Booster shots
Pam Byers, a staff member at The Lodge at Brookline long-term care facility in Oklahoma City, receives her first dose of a COVID-19 vaccine Tuesday, Dec. 22, 2020. (Tres Savage)

Federal reserves of booster doses for COVID-19 vaccines were expected to be a shot in the arm for Oklahoma’s vaccination capabilities in coming weeks, but the program has turned out to be a kick in the pants after it was discovered those reserves don’t actually exist.

Deputy Commissioner of Health Keith Reed said in a press conference this afternoon that, like health care officials around the nation, he was surprised and “extremely frustrated” to learn Thursday that the promised second doses would not be arriving.

Both the COVID-19 vaccines currently approved for distribution require a booster shot to achieve their full effect. Until now, state leaders believed the federal Operation Warp Speed program would be keeping track of when and where boosters would be needed, reserving booster doses and sending them out when needed, separately from the expected supply of initial doses.

“We were given a clear impression for every prime dose we were receiving each week, there was an equivalent amount held back for a second dose,” Reed said.

Reed said he first learned of the change in a phone call Thursday with a contact at Operation Warp Speed. They were discussing plans for booster doses “because we had not heard anything,” he said.

“That was the first word I heard of it,” he said, “but then, quite frankly, the additional information was through the media report. We did not get a real clear brief from Operation Warp Speed about what was happening.”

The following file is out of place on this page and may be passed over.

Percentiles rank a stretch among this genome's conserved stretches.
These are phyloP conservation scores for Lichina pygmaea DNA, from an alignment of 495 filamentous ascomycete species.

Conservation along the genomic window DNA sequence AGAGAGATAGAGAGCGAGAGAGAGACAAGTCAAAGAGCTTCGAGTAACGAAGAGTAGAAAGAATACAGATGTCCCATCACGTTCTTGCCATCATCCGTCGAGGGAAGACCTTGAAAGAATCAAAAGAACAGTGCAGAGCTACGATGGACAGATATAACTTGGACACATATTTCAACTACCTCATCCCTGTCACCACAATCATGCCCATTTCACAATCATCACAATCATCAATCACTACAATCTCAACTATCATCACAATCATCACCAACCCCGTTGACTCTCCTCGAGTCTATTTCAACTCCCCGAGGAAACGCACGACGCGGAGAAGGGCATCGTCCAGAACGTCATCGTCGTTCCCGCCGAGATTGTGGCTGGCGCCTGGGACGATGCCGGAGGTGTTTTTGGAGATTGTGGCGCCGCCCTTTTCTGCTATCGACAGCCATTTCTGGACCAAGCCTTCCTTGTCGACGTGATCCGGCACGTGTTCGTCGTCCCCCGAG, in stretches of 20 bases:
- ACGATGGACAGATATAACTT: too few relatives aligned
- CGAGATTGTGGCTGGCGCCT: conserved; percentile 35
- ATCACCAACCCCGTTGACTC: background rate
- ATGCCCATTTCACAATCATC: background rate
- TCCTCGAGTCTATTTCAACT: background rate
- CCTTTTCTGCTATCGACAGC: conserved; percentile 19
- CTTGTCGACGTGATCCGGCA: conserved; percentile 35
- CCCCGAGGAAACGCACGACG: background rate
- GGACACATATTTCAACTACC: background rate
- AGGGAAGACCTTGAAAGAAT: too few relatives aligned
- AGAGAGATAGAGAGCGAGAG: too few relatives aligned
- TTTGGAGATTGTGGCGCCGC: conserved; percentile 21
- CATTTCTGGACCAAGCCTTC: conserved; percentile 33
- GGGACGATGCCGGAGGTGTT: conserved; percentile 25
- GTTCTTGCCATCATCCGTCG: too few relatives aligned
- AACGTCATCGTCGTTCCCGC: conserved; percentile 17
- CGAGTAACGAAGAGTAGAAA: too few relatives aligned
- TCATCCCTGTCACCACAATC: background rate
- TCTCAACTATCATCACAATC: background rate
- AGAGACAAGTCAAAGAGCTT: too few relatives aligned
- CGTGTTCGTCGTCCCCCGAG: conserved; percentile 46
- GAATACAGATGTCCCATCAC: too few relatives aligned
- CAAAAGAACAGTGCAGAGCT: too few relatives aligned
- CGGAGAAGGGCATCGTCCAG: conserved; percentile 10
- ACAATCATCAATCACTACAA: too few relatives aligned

A change in plans

Rather than receiving a separate supply of booster shots, the state will be receiving all its allocated doses — primary and booster — in one lump sum each week. Already, vaccine supply is unpredictable, as states are notified only a week in advance of how many doses they have been allotted for the following week.

The news that the federal booster reserve doesn’t exist will add a layer of logistical difficulty to the state’s vaccination program as primary and booster doses will have to be tracked and deducted from the same supply stream.

“What we anticipate doing to ensure that we meet the needs of Oklahomans is we will prioritize those boost doses to ensure everyone gets their boost, and then the excess inventory on that will go to prime,” Reed said.

“Everyone needs to understand, it will appear that we’re getting a lot more vaccine,” Reed said. But that increase will be somewhat of an illusion “because we will start folding boost numbers in with those prime doses.”

Reed said that he doesn’t anticipate the change will significantly slow the pace of the current vaccination program, but there won’t be the rapid increase in capacity he had previously hoped for.

“If you really want to know what my frustration is — we have a lot of tools in the toolbox,” he said. “We have a lot of pharmacies, we have urgent care centers, FQHCs, primary care providers. We’ve got word now over 14,000 pandemic providers have signed up. Those, in my mind, are sitting there in a toolbox ready to be engaged, and they’re all opportunities to get vaccine to Oklahomans, but it takes supply to do it. So that’s where my frustration is.”

New strains and a new administration

Oklahoma currently has one of the highest COVID-19 infection rates in the country, but it’s vaccine rollout has also been one of the quickest.

Reed said that, so far, a new strain of COVID-19 appears not to have arrived in Oklahoma and that local laboratories are keeping an eye out for any suspicious specimens.

He also said the change in presidential administration might also cause some upheaval in an already inconsistent federal program.

“It changes almost daily now,” he said. “So I certainly anticipate there will be a change with the transition in administrations. I don’t know exactly what that would be. I hope that it would somehow end up to be more vaccine for us.”